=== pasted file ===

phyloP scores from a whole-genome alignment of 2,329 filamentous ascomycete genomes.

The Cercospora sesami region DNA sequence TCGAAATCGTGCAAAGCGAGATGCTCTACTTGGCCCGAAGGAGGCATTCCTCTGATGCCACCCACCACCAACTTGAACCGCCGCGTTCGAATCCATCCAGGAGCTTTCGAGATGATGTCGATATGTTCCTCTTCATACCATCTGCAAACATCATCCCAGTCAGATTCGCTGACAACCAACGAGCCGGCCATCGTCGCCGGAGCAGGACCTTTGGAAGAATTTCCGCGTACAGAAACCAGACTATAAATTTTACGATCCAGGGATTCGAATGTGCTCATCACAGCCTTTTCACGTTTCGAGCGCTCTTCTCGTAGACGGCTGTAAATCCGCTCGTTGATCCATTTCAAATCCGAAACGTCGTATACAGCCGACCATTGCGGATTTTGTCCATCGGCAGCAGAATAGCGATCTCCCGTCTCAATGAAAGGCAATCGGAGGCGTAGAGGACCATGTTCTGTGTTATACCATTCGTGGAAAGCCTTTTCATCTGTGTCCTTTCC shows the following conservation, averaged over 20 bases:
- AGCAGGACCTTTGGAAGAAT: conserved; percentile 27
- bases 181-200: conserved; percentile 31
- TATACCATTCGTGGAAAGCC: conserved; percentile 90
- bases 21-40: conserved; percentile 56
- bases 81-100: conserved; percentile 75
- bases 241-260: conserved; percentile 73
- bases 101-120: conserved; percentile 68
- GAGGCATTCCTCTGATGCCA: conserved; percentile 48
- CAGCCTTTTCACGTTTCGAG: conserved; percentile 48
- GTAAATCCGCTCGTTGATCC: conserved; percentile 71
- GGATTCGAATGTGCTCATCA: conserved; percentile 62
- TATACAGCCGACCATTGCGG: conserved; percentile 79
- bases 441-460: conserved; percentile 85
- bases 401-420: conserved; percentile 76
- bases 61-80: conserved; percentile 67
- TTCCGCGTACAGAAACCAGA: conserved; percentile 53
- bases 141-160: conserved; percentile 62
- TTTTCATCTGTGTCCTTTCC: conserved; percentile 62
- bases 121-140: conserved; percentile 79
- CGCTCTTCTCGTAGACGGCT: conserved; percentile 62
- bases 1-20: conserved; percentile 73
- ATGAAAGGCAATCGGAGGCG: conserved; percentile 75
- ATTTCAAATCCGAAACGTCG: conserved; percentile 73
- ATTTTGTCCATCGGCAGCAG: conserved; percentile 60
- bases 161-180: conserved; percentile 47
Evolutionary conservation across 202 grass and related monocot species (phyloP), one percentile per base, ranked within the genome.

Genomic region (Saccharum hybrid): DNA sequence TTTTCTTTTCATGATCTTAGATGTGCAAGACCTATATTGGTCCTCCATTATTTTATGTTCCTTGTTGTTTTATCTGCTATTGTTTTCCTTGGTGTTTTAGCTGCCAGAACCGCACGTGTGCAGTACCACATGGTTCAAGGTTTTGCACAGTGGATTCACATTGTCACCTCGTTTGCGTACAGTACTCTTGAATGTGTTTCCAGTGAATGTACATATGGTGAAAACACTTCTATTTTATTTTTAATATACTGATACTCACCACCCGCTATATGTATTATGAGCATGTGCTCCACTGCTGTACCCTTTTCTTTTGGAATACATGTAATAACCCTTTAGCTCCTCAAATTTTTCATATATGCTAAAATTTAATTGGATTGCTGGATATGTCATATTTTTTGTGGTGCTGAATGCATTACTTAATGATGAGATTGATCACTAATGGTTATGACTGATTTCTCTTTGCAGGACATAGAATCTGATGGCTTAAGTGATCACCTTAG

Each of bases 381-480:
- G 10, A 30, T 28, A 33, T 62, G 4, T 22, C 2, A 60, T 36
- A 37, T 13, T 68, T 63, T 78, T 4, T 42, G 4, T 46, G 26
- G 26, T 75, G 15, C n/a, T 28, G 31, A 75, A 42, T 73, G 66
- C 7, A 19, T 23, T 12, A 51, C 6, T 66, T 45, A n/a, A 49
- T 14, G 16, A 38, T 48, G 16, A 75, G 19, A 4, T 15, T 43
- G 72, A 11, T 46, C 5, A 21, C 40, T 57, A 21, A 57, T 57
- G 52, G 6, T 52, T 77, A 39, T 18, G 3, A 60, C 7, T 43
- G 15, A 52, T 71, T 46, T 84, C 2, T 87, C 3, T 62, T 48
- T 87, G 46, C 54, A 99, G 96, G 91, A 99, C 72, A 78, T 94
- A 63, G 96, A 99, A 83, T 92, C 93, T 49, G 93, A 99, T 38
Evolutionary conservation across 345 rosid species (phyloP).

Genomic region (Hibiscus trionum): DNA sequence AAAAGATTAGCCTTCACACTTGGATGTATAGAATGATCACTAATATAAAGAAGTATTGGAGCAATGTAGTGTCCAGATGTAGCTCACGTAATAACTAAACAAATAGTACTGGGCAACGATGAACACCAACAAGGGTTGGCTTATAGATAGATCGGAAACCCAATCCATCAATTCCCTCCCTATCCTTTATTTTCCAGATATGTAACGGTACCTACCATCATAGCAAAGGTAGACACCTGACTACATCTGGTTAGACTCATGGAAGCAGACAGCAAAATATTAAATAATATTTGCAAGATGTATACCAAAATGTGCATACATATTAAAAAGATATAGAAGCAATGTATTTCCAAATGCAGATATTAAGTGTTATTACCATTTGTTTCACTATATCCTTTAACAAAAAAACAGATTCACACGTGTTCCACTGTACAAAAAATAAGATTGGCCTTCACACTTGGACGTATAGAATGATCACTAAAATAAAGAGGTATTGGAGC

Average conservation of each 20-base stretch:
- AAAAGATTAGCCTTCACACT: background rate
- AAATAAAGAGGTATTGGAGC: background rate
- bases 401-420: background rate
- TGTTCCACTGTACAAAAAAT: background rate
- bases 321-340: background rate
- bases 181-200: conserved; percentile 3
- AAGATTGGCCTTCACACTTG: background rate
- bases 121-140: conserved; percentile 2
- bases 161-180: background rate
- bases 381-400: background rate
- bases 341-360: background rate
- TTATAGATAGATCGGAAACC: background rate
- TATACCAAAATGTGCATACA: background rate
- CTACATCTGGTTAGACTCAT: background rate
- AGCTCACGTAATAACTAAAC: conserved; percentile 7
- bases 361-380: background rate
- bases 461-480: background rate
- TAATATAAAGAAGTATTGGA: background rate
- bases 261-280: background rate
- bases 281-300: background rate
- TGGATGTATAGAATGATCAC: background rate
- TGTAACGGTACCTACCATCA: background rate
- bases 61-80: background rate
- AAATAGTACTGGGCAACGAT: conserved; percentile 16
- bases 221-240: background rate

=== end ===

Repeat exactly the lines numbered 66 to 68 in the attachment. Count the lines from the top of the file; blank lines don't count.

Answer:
- bases 61-80: background rate
- AAATAGTACTGGGCAACGAT: conserved; percentile 16
- bases 221-240: background rate